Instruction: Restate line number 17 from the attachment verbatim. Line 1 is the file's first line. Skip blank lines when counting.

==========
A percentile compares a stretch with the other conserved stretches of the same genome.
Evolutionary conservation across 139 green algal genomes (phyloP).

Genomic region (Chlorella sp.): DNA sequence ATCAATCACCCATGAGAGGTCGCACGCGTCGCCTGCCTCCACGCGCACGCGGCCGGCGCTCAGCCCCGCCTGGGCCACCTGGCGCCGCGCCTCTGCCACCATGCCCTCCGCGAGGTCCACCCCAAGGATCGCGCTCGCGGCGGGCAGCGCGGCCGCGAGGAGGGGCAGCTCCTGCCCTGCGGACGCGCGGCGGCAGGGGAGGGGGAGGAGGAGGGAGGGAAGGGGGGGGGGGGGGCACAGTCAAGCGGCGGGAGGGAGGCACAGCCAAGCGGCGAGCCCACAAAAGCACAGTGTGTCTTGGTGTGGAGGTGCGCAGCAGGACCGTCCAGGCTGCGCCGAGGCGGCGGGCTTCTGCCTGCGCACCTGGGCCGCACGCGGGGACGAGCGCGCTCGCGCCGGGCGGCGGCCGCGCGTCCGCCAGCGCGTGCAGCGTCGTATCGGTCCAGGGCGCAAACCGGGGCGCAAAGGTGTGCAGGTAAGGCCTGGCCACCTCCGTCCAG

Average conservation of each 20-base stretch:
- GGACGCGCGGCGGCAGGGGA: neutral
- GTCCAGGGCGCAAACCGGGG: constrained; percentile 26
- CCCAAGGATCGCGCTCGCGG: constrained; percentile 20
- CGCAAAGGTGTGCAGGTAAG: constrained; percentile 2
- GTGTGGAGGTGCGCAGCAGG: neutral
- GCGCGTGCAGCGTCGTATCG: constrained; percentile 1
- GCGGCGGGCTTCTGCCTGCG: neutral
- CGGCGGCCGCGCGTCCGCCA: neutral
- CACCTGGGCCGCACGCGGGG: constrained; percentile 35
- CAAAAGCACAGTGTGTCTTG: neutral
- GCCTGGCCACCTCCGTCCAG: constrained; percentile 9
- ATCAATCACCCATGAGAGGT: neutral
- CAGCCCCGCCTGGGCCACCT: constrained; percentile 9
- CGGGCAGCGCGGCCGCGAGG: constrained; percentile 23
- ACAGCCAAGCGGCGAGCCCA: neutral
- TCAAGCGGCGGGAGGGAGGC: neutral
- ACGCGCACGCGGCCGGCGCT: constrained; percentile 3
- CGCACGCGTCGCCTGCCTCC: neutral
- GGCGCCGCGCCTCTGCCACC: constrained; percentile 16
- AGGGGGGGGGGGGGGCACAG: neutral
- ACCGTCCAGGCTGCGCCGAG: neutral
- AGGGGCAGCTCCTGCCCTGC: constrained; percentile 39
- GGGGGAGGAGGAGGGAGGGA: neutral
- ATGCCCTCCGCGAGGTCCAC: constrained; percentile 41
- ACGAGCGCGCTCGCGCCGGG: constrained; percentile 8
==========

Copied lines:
- CAGCCCCGCCTGGGCCACCT: constrained; percentile 9